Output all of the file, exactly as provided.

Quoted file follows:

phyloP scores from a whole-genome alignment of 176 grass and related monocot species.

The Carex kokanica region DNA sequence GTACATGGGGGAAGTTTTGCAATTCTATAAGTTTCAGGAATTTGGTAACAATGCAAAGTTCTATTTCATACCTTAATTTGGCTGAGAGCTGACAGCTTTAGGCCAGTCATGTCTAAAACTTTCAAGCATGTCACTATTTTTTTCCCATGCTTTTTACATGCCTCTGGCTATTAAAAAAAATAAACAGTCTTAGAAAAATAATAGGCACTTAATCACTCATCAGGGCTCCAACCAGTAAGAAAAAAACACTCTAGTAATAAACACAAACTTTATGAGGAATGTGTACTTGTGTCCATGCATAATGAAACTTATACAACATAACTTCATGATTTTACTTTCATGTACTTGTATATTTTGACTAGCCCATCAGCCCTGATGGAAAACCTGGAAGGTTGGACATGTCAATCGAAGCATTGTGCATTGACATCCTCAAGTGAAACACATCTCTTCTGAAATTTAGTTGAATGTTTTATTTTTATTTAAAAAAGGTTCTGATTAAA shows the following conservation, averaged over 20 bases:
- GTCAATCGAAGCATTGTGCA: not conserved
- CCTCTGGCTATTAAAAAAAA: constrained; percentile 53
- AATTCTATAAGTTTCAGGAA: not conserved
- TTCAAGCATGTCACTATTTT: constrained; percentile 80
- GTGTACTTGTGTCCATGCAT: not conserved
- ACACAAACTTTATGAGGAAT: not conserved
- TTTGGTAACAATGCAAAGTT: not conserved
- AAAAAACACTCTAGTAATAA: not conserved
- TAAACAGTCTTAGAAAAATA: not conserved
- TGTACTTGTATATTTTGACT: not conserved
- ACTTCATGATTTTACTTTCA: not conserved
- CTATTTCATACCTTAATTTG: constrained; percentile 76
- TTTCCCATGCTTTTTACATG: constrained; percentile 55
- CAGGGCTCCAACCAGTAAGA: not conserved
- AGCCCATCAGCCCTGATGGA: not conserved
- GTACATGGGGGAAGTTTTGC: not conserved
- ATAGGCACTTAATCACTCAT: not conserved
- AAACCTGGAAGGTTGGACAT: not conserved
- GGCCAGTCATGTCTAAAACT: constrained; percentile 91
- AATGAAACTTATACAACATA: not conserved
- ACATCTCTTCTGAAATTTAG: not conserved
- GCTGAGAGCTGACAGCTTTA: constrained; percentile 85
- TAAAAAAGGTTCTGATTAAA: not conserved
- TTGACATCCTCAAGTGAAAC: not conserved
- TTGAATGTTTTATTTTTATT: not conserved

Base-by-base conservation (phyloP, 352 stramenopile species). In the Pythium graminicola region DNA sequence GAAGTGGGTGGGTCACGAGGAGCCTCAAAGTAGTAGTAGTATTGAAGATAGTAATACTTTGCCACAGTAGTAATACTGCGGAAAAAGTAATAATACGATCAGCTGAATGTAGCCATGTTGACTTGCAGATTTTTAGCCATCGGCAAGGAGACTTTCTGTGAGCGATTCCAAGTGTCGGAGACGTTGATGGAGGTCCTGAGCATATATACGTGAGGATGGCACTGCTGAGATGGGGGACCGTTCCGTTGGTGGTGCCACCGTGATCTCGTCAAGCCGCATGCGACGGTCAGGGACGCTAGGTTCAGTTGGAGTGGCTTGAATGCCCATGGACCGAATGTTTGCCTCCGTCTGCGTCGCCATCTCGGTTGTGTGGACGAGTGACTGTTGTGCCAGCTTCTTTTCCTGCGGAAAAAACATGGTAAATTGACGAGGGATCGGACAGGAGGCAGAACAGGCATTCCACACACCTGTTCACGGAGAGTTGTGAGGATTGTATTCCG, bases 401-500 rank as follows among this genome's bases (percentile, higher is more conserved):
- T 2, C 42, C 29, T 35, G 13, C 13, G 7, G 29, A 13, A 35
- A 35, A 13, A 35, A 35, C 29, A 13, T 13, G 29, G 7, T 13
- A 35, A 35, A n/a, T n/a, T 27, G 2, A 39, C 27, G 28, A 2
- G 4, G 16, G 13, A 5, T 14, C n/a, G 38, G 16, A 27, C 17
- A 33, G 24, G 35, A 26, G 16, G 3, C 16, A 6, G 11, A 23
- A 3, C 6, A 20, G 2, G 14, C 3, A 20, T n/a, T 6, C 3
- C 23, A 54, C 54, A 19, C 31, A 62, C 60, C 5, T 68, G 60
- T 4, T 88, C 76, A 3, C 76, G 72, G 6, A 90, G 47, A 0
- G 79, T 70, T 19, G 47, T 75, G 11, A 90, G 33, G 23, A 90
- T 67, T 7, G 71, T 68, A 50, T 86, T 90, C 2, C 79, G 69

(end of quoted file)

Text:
phyloP scores from a whole-genome alignment of 176 grass and related monocot species.

The Carex kokanica region DNA sequence GTACATGGGGGAAGTTTTGCAATTCTATAAGTTTCAGGAATTTGGTAACAATGCAAAGTTCTATTTCATACCTTAATTTGGCTGAGAGCTGACAGCTTTAGGCCAGTCATGTCTAAAACTTTCAAGCATGTCACTATTTTTTTCCCATGCTTTTTACATGCCTCTGGCTATTAAAAAAAATAAACAGTCTTAGAAAAATAATAGGCACTTAATCACTCATCAGGGCTCCAACCAGTAAGAAAAAAACACTCTAGTAATAAACACAAACTTTATGAGGAATGTGTACTTGTGTCCATGCATAATGAAACTTATACAACATAACTTCATGATTTTACTTTCATGTACTTGTATATTTTGACTAGCCCATCAGCCCTGATGGAAAACCTGGAAGGTTGGACATGTCAATCGAAGCATTGTGCATTGACATCCTCAAGTGAAACACATCTCTTCTGAAATTTAGTTGAATGTTTTATTTTTATTTAAAAAAGGTTCTGATTAAA shows the following conservation, averaged over 20 bases:
- GTCAATCGAAGCATTGTGCA: not conserved
- CCTCTGGCTATTAAAAAAAA: constrained; percentile 53
- AATTCTATAAGTTTCAGGAA: not conserved
- TTCAAGCATGTCACTATTTT: constrained; percentile 80
- GTGTACTTGTGTCCATGCAT: not conserved
- ACACAAACTTTATGAGGAAT: not conserved
- TTTGGTAACAATGCAAAGTT: not conserved
- AAAAAACACTCTAGTAATAA: not conserved
- TAAACAGTCTTAGAAAAATA: not conserved
- TGTACTTGTATATTTTGACT: not conserved
- ACTTCATGATTTTACTTTCA: not conserved
- CTATTTCATACCTTAATTTG: constrained; percentile 76
- TTTCCCATGCTTTTTACATG: constrained; percentile 55
- CAGGGCTCCAACCAGTAAGA: not conserved
- AGCCCATCAGCCCTGATGGA: not conserved
- GTACATGGGGGAAGTTTTGC: not conserved
- ATAGGCACTTAATCACTCAT: not conserved
- AAACCTGGAAGGTTGGACAT: not conserved
- GGCCAGTCATGTCTAAAACT: constrained; percentile 91
- AATGAAACTTATACAACATA: not conserved
- ACATCTCTTCTGAAATTTAG: not conserved
- GCTGAGAGCTGACAGCTTTA: constrained; percentile 85
- TAAAAAAGGTTCTGATTAAA: not conserved
- TTGACATCCTCAAGTGAAAC: not conserved
- TTGAATGTTTTATTTTTATT: not conserved

Base-by-base conservation (phyloP, 352 stramenopile species). In the Pythium graminicola region DNA sequence GAAGTGGGTGGGTCACGAGGAGCCTCAAAGTAGTAGTAGTATTGAAGATAGTAATACTTTGCCACAGTAGTAATACTGCGGAAAAAGTAATAATACGATCAGCTGAATGTAGCCATGTTGACTTGCAGATTTTTAGCCATCGGCAAGGAGACTTTCTGTGAGCGATTCCAAGTGTCGGAGACGTTGATGGAGGTCCTGAGCATATATACGTGAGGATGGCACTGCTGAGATGGGGGACCGTTCCGTTGGTGGTGCCACCGTGATCTCGTCAAGCCGCATGCGACGGTCAGGGACGCTAGGTTCAGTTGGAGTGGCTTGAATGCCCATGGACCGAATGTTTGCCTCCGTCTGCGTCGCCATCTCGGTTGTGTGGACGAGTGACTGTTGTGCCAGCTTCTTTTCCTGCGGAAAAAACATGGTAAATTGACGAGGGATCGGACAGGAGGCAGAACAGGCATTCCACACACCTGTTCACGGAGAGTTGTGAGGATTGTATTCCG, bases 401-500 rank as follows among this genome's bases (percentile, higher is more conserved):
- T 2, C 42, C 29, T 35, G 13, C 13, G 7, G 29, A 13, A 35
- A 35, A 13, A 35, A 35, C 29, A 13, T 13, G 29, G 7, T 13
- A 35, A 35, A n/a, T n/a, T 27, G 2, A 39, C 27, G 28, A 2
- G 4, G 16, G 13, A 5, T 14, C n/a, G 38, G 16, A 27, C 17
- A 33, G 24, G 35, A 26, G 16, G 3, C 16, A 6, G 11, A 23
- A 3, C 6, A 20, G 2, G 14, C 3, A 20, T n/a, T 6, C 3
- C 23, A 54, C 54, A 19, C 31, A 62, C 60, C 5, T 68, G 60
- T 4, T 88, C 76, A 3, C 76, G 72, G 6, A 90, G 47, A 0
- G 79, T 70, T 19, G 47, T 75, G 11, A 90, G 33, G 23, A 90
- T 67, T 7, G 71, T 68, A 50, T 86, T 90, C 2, C 79, G 69